When the original iPhone launched in 2007, the only thing worse than its abysmal camera was the cellular data provided by AT&T’s sluggish, outage-prone network.
Even Steve Jobs thought AT&T’s data speeds sucked, and according to Re/Code’s Walt Mossberg, Jobs wanted to circumvent the need for cellular data altogether by creating an open WiFi consortium.
Jobs dreamed that iPhone users would one day be able to seamlessly hop around from one open hotspot to another, much like your iPhone moves from one cellular tower to another, according to Mossberg.
Jobs said he understood the need for security, but he was determined to figure out a way to make free, safe, Wi-Fi sharing from homes and small local businesses not only possible, but common. He even told me that he planned to get other companies involved, in a sort of consortium, to make this happen.
To make his dream of an global open WiFi network possible, Steve wanted to get as many wireless router manufacturers to start building guest network options that would be walled off from the rest of the home network. Apple’s AirPort routers have the option to “Enable Guest Network” in the wireless tab of its OS X and iOS AirPort utility apps.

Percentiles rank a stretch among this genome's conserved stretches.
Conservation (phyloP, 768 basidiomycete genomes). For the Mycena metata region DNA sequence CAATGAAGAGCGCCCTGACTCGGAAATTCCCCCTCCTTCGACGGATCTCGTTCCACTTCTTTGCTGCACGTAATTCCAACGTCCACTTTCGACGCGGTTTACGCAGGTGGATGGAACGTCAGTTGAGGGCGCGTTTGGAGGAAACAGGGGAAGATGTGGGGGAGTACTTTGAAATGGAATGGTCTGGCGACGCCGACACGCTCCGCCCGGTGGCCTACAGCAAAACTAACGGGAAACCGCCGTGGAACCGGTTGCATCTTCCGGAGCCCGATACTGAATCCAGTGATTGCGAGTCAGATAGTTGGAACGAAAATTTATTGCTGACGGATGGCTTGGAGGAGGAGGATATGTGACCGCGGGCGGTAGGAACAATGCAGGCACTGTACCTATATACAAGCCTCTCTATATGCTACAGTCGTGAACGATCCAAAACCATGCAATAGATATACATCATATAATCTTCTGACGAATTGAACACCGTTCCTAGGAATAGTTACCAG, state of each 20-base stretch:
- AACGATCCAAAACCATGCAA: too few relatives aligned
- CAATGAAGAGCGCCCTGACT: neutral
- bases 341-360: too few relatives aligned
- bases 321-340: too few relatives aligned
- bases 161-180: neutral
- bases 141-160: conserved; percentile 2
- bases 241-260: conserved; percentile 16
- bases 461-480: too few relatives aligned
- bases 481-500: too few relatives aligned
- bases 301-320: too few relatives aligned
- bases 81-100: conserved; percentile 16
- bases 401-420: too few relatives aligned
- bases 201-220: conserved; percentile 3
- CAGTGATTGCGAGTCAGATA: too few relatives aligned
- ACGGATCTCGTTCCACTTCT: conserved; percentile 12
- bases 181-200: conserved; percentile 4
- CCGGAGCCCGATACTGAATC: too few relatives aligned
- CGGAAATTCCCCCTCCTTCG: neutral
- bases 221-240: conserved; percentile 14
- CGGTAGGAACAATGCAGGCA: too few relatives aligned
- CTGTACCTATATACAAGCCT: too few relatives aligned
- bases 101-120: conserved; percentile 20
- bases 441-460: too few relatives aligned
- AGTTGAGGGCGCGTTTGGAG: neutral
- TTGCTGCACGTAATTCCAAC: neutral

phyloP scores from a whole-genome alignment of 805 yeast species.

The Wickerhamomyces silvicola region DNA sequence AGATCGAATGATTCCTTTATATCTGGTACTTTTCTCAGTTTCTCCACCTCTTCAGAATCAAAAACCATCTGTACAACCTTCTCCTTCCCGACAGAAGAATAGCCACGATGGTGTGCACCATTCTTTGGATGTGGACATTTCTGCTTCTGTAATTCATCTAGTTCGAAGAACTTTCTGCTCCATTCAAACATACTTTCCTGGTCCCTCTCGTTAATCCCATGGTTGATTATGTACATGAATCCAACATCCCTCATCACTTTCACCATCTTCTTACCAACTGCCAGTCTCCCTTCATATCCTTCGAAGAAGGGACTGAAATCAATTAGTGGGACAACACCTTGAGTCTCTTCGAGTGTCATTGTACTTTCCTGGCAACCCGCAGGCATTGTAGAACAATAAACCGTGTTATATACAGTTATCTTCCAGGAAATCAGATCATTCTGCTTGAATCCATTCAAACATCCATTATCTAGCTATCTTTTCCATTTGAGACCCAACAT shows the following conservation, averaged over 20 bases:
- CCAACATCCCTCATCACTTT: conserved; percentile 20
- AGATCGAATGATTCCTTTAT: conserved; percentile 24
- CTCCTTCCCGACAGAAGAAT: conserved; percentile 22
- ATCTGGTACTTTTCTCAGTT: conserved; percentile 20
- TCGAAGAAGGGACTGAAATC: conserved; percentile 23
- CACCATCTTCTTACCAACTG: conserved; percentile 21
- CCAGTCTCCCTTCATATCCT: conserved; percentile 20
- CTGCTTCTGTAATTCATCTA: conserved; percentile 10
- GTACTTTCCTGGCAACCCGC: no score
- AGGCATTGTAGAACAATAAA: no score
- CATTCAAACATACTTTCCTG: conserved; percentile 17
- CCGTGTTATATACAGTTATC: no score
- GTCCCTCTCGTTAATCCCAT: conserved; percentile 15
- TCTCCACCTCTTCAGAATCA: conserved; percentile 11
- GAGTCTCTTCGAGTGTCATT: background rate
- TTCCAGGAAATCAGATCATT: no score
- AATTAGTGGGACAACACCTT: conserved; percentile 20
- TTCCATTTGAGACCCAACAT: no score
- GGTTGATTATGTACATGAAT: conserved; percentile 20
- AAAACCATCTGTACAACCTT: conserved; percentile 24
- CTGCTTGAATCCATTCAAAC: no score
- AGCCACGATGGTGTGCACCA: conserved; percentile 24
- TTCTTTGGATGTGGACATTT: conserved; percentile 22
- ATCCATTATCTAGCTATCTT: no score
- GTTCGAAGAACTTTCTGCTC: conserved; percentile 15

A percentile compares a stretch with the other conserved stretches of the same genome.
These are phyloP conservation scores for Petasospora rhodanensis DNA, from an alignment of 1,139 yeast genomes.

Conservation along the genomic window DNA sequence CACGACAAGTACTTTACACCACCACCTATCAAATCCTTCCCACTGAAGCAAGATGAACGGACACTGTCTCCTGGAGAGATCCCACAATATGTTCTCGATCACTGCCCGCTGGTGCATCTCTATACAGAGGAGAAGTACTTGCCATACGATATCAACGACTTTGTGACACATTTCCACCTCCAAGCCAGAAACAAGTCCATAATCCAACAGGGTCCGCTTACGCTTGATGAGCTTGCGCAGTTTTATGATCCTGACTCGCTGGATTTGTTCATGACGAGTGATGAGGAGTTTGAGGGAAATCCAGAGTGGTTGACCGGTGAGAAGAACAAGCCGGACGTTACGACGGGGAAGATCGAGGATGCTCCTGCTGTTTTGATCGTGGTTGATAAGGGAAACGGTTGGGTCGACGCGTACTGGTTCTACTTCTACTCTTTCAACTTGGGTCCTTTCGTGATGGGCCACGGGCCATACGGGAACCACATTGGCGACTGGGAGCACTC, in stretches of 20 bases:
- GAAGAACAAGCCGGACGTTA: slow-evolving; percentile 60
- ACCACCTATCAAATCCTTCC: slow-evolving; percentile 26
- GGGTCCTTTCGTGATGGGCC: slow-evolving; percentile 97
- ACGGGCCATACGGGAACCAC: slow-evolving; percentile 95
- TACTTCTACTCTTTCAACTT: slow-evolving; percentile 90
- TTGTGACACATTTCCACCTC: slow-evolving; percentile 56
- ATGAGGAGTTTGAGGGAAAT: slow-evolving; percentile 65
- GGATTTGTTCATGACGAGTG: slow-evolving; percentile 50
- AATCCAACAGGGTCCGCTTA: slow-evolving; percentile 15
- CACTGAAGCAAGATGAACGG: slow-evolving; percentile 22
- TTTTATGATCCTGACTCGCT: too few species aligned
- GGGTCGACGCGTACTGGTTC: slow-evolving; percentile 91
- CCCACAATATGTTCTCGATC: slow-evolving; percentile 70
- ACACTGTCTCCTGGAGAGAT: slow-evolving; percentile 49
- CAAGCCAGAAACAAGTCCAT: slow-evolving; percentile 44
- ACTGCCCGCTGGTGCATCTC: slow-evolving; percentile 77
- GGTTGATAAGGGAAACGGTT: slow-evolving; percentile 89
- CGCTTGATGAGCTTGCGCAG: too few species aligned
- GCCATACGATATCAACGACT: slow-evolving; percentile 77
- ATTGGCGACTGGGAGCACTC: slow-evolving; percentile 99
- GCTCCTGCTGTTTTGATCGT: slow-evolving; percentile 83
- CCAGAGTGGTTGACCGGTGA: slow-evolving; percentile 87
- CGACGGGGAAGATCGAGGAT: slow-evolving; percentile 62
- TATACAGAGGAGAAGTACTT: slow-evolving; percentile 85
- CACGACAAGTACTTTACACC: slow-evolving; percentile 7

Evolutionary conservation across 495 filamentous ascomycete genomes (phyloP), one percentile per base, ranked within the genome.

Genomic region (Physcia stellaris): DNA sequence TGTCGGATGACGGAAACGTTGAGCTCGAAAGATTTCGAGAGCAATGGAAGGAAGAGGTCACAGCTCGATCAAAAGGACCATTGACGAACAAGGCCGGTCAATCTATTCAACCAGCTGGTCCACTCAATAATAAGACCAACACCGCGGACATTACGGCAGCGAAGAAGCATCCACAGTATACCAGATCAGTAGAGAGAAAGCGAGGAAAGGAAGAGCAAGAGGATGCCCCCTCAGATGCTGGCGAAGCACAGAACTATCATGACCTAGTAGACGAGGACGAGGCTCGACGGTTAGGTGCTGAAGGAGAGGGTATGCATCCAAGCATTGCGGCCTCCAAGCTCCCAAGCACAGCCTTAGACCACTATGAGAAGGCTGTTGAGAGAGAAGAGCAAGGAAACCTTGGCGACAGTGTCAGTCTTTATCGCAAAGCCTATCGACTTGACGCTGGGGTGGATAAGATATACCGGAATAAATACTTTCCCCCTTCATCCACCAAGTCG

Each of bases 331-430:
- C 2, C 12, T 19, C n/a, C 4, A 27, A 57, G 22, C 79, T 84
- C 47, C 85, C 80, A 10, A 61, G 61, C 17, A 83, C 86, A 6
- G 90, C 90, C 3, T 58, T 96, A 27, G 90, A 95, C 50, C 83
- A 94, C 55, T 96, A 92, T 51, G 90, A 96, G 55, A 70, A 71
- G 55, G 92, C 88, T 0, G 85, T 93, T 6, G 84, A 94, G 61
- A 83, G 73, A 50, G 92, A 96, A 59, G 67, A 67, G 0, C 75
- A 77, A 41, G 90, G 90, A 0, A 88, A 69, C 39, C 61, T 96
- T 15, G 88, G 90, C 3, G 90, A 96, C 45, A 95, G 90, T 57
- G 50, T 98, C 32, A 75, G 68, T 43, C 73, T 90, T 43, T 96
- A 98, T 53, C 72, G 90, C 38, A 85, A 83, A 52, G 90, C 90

Once other router makers also adopted guest networks, Jobs hoped people would be encouraged to share their bandwidth with strangers so people walking through your neighborhood could sip a few minutes of Netflix off your router while walking the dog.
Obviously some people wouldn’t be cool with freeloaders mooching off their expensive data plans, but it certainly wouldn’t be hard for Apple and others to make an easy-to-use interface to set bandwidth and time limits. Unfortunately, the public consortium for WiFi sharing never emerged, but maybe tech companies are finally ready to make the move.